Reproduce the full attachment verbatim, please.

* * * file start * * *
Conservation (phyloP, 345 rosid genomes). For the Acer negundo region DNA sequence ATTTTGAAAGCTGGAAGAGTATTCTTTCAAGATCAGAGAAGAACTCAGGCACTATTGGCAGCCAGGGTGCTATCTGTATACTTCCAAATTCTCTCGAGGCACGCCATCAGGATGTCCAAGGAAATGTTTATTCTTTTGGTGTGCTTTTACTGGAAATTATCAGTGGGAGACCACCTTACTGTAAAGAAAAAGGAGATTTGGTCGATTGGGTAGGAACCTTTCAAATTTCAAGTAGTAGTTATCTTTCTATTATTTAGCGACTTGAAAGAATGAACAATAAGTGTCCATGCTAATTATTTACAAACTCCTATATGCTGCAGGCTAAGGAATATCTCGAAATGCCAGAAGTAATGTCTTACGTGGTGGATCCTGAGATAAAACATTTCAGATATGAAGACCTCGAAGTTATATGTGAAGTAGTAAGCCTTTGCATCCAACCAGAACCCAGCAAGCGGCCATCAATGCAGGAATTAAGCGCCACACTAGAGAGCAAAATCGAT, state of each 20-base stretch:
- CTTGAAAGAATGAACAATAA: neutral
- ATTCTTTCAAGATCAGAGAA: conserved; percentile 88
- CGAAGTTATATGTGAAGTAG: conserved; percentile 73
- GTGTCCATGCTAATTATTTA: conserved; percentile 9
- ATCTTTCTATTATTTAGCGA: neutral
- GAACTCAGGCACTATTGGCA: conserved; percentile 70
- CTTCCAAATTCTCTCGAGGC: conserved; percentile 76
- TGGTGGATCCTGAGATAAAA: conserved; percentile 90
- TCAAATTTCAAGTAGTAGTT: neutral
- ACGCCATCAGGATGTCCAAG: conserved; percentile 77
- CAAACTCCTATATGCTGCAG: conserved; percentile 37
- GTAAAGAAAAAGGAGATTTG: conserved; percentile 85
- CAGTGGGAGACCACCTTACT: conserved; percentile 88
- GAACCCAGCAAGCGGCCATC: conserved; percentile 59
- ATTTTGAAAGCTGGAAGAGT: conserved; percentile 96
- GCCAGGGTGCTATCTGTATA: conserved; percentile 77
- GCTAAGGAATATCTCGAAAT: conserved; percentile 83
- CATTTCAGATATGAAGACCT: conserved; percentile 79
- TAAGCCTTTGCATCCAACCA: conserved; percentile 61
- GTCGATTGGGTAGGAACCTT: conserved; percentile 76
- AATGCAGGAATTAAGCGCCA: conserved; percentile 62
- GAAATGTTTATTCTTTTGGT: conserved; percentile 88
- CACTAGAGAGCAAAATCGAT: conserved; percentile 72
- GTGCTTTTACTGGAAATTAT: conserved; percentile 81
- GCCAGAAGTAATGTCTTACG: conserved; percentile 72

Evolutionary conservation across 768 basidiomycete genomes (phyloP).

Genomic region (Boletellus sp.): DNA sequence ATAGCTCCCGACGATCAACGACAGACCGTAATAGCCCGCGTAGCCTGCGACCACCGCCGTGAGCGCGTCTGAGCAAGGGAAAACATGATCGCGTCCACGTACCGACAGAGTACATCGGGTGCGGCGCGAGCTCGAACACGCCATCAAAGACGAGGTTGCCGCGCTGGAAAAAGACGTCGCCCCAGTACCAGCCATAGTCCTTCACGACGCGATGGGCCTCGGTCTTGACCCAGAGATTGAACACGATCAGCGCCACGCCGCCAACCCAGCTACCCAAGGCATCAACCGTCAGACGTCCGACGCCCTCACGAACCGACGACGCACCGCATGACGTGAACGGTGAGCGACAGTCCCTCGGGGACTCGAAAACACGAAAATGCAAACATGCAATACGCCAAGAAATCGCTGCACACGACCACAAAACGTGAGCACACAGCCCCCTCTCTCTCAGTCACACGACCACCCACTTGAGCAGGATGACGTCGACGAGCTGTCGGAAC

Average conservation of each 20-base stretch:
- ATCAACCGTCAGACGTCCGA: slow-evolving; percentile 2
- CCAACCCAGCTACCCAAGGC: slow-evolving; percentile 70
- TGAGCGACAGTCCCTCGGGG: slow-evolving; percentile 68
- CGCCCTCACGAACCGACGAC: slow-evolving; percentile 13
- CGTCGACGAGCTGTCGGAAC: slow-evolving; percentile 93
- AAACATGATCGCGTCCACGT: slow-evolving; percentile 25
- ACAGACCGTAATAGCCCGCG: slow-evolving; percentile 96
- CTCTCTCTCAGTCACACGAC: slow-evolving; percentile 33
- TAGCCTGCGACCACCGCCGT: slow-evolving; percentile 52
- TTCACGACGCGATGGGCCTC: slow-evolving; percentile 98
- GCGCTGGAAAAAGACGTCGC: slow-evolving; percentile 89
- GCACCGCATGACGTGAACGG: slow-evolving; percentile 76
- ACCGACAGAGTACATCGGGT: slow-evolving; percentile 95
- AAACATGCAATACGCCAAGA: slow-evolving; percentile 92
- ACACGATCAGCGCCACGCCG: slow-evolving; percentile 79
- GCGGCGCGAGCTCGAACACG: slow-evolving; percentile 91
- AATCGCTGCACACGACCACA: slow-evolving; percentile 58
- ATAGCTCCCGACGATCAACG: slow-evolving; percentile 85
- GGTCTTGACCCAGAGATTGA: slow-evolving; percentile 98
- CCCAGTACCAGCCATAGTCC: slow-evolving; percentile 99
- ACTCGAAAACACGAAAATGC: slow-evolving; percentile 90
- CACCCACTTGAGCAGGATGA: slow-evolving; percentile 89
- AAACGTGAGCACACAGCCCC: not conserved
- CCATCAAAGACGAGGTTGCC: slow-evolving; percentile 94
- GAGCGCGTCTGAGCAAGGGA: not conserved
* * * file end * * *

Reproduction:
Conservation (phyloP, 345 rosid genomes). For the Acer negundo region DNA sequence ATTTTGAAAGCTGGAAGAGTATTCTTTCAAGATCAGAGAAGAACTCAGGCACTATTGGCAGCCAGGGTGCTATCTGTATACTTCCAAATTCTCTCGAGGCACGCCATCAGGATGTCCAAGGAAATGTTTATTCTTTTGGTGTGCTTTTACTGGAAATTATCAGTGGGAGACCACCTTACTGTAAAGAAAAAGGAGATTTGGTCGATTGGGTAGGAACCTTTCAAATTTCAAGTAGTAGTTATCTTTCTATTATTTAGCGACTTGAAAGAATGAACAATAAGTGTCCATGCTAATTATTTACAAACTCCTATATGCTGCAGGCTAAGGAATATCTCGAAATGCCAGAAGTAATGTCTTACGTGGTGGATCCTGAGATAAAACATTTCAGATATGAAGACCTCGAAGTTATATGTGAAGTAGTAAGCCTTTGCATCCAACCAGAACCCAGCAAGCGGCCATCAATGCAGGAATTAAGCGCCACACTAGAGAGCAAAATCGAT, state of each 20-base stretch:
- CTTGAAAGAATGAACAATAA: neutral
- ATTCTTTCAAGATCAGAGAA: conserved; percentile 88
- CGAAGTTATATGTGAAGTAG: conserved; percentile 73
- GTGTCCATGCTAATTATTTA: conserved; percentile 9
- ATCTTTCTATTATTTAGCGA: neutral
- GAACTCAGGCACTATTGGCA: conserved; percentile 70
- CTTCCAAATTCTCTCGAGGC: conserved; percentile 76
- TGGTGGATCCTGAGATAAAA: conserved; percentile 90
- TCAAATTTCAAGTAGTAGTT: neutral
- ACGCCATCAGGATGTCCAAG: conserved; percentile 77
- CAAACTCCTATATGCTGCAG: conserved; percentile 37
- GTAAAGAAAAAGGAGATTTG: conserved; percentile 85
- CAGTGGGAGACCACCTTACT: conserved; percentile 88
- GAACCCAGCAAGCGGCCATC: conserved; percentile 59
- ATTTTGAAAGCTGGAAGAGT: conserved; percentile 96
- GCCAGGGTGCTATCTGTATA: conserved; percentile 77
- GCTAAGGAATATCTCGAAAT: conserved; percentile 83
- CATTTCAGATATGAAGACCT: conserved; percentile 79
- TAAGCCTTTGCATCCAACCA: conserved; percentile 61
- GTCGATTGGGTAGGAACCTT: conserved; percentile 76
- AATGCAGGAATTAAGCGCCA: conserved; percentile 62
- GAAATGTTTATTCTTTTGGT: conserved; percentile 88
- CACTAGAGAGCAAAATCGAT: conserved; percentile 72
- GTGCTTTTACTGGAAATTAT: conserved; percentile 81
- GCCAGAAGTAATGTCTTACG: conserved; percentile 72

Evolutionary conservation across 768 basidiomycete genomes (phyloP).

Genomic region (Boletellus sp.): DNA sequence ATAGCTCCCGACGATCAACGACAGACCGTAATAGCCCGCGTAGCCTGCGACCACCGCCGTGAGCGCGTCTGAGCAAGGGAAAACATGATCGCGTCCACGTACCGACAGAGTACATCGGGTGCGGCGCGAGCTCGAACACGCCATCAAAGACGAGGTTGCCGCGCTGGAAAAAGACGTCGCCCCAGTACCAGCCATAGTCCTTCACGACGCGATGGGCCTCGGTCTTGACCCAGAGATTGAACACGATCAGCGCCACGCCGCCAACCCAGCTACCCAAGGCATCAACCGTCAGACGTCCGACGCCCTCACGAACCGACGACGCACCGCATGACGTGAACGGTGAGCGACAGTCCCTCGGGGACTCGAAAACACGAAAATGCAAACATGCAATACGCCAAGAAATCGCTGCACACGACCACAAAACGTGAGCACACAGCCCCCTCTCTCTCAGTCACACGACCACCCACTTGAGCAGGATGACGTCGACGAGCTGTCGGAAC

Average conservation of each 20-base stretch:
- ATCAACCGTCAGACGTCCGA: slow-evolving; percentile 2
- CCAACCCAGCTACCCAAGGC: slow-evolving; percentile 70
- TGAGCGACAGTCCCTCGGGG: slow-evolving; percentile 68
- CGCCCTCACGAACCGACGAC: slow-evolving; percentile 13
- CGTCGACGAGCTGTCGGAAC: slow-evolving; percentile 93
- AAACATGATCGCGTCCACGT: slow-evolving; percentile 25
- ACAGACCGTAATAGCCCGCG: slow-evolving; percentile 96
- CTCTCTCTCAGTCACACGAC: slow-evolving; percentile 33
- TAGCCTGCGACCACCGCCGT: slow-evolving; percentile 52
- TTCACGACGCGATGGGCCTC: slow-evolving; percentile 98
- GCGCTGGAAAAAGACGTCGC: slow-evolving; percentile 89
- GCACCGCATGACGTGAACGG: slow-evolving; percentile 76
- ACCGACAGAGTACATCGGGT: slow-evolving; percentile 95
- AAACATGCAATACGCCAAGA: slow-evolving; percentile 92
- ACACGATCAGCGCCACGCCG: slow-evolving; percentile 79
- GCGGCGCGAGCTCGAACACG: slow-evolving; percentile 91
- AATCGCTGCACACGACCACA: slow-evolving; percentile 58
- ATAGCTCCCGACGATCAACG: slow-evolving; percentile 85
- GGTCTTGACCCAGAGATTGA: slow-evolving; percentile 98
- CCCAGTACCAGCCATAGTCC: slow-evolving; percentile 99
- ACTCGAAAACACGAAAATGC: slow-evolving; percentile 90
- CACCCACTTGAGCAGGATGA: slow-evolving; percentile 89
- AAACGTGAGCACACAGCCCC: not conserved
- CCATCAAAGACGAGGTTGCC: slow-evolving; percentile 94
- GAGCGCGTCTGAGCAAGGGA: not conserved